My daughter turned five years old this year. A sweet, sassy, and energetic little being that is now just beginning her journey into school. She starts transitional kindergarten this year. Which means I will have WAY more time and energy to dedicate myself to writing.
I’m 1,362 words in My Turn To Hurt You. I kept thinking to myself, “Damn. That is nothing compared to what I used to write as a ghostwriter.” Freelancing back when my daughter was younger meant I could write during naps and early bedtime.
I leave my daughter alone for more a few minutes these days and then–BAM! Something is either broke, missing, or there’s a decent sized bruise on her leg from playing the floor is lava game.
I spent this past summer desperately trying to balance a freelance career and my daughter staying home with me full-time. I won’t lie. I’m like any other mom out there in the world that loses her shit and breaks down, but I did find some useful tips out there to keep me productive.
- Set a schedule
I’ll be honest. As much as I love my iPhone, I hate the calendar, and if I don’t pencil something down physically on a piece of paper, it will slip through my mind. Mom brain consists of three meals a day, snacks, activities, temper tantrums, and the chaos of trying to get a five-year-old to go to bed. Doesn’t happen easily.
Planner’s were a godsend for me. I could see when projects were due, but also where I had the time to write. Which usually happened first thing in the early morning when Paw Patrol and Mickey Mouse Clubhouse was on. I stuck to writing during time slots where there was less distraction. Which worked beautifully.
- To plot, or not to plot?
Raise your hand if you love to outline and plot! Me, me, me!!! Writing without a plot is like bouncing around the ocean in a boat with no map and no clue of where you are.
With my daughter on board, I get lost quickly if I don’t have an idea of what is going to happen in chapter five. There’s nothing more frustrating than trying to remember the brilliant opening paragraph that you just thought of and can’t remember! That’s why I am firm believer in taking the time to plot and flesh out the characters because it’s inevitable that you will get interrupted a few times throughout motherhood. Just saying.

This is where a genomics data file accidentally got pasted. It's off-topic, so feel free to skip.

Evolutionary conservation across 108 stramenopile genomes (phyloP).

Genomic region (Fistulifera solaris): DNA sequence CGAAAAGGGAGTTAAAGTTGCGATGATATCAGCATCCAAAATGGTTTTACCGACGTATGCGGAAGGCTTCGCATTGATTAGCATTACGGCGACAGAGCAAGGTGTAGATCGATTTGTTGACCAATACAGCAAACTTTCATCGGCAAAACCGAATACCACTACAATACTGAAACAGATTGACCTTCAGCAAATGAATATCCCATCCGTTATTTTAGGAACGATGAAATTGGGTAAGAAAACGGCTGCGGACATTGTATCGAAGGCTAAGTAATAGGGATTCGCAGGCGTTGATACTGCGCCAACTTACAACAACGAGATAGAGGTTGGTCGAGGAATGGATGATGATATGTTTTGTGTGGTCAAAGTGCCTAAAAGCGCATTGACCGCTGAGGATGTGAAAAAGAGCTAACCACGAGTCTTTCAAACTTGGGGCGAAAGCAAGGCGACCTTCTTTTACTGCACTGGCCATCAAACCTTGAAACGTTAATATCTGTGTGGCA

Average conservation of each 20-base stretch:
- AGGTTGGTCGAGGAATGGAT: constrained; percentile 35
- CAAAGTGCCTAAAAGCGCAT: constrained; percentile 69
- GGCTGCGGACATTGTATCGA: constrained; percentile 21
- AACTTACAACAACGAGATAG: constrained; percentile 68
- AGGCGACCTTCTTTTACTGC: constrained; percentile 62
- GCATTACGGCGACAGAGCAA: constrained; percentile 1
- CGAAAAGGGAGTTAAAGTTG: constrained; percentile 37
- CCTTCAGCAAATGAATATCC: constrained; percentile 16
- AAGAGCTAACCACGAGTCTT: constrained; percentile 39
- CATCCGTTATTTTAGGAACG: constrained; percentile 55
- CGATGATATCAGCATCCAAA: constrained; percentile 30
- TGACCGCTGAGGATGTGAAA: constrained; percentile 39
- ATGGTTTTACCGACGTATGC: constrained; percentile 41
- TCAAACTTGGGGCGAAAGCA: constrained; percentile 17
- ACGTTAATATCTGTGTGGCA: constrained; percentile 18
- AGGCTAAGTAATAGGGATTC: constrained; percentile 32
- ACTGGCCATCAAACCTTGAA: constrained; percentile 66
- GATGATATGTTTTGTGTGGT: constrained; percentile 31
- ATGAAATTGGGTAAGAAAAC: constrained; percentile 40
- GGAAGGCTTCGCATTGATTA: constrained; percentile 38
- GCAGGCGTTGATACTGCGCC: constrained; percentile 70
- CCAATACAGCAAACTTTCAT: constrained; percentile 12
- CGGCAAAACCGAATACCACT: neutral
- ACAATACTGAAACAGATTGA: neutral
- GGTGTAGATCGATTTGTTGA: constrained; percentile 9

- Make the space for writing.
I have an office that I dedicate my serious writing time to. It’s not full of distractions. It has all my essential needs. I can close the door against noise if I really need too. Even a semi-comfortable chair to sit in while I type.
The great thing about making a physical space is that it sets boundaries and respect for my child. She understands that my office is mine, so she treats it differently. If I’m in my office writing, she will bring in her own chair and scribble in a notebook until I am done.
- Buy a timer.
A writing colleague of mine suggested this when she asked what held me back from my writing goals. The lack of time. Let’s face it. There is not enough hours during the day to get anything you want done. When you’re trying to write with a bored and bouncing child at your side, you spend more time trying to plead with them than actually write.
So, I bought a timer. I made it a game. “When this timer goes off in twenty minutes, you can get a cookie.” Some might think that’s a horrible idea. I recently had a mother accuse of me being neglectful (as you can clearly see in the picture above) of my daughter. We’re talking an hour or two out of the day that needs to be dedicated to writing. My daughter now sits and reads her books until the timer goes off. Writing in sprints is how I manage to do anything.
- Take breaks.
I told my clients a long time ago that my writing schedule will always be Monday through Friday. I rarely write on the weekends for work, and I make it a point to not work past a certain hour in the evening. That is my time to relax and enjoy the weekends as a family unit– not me tucked away in my office.
Taking breaks is critical to recharging as a writer, but also as a mother. Our brains are on all the time. I’m writing this now on a Sunday morning because Grandma swung by to take my daughter to Target. To let me have some peace and quiet, but I obviously haven’t taken this tip to heart yet because I am ready to write. I do plan to take a nap though when my daughter comes home tired and ready for a nap too.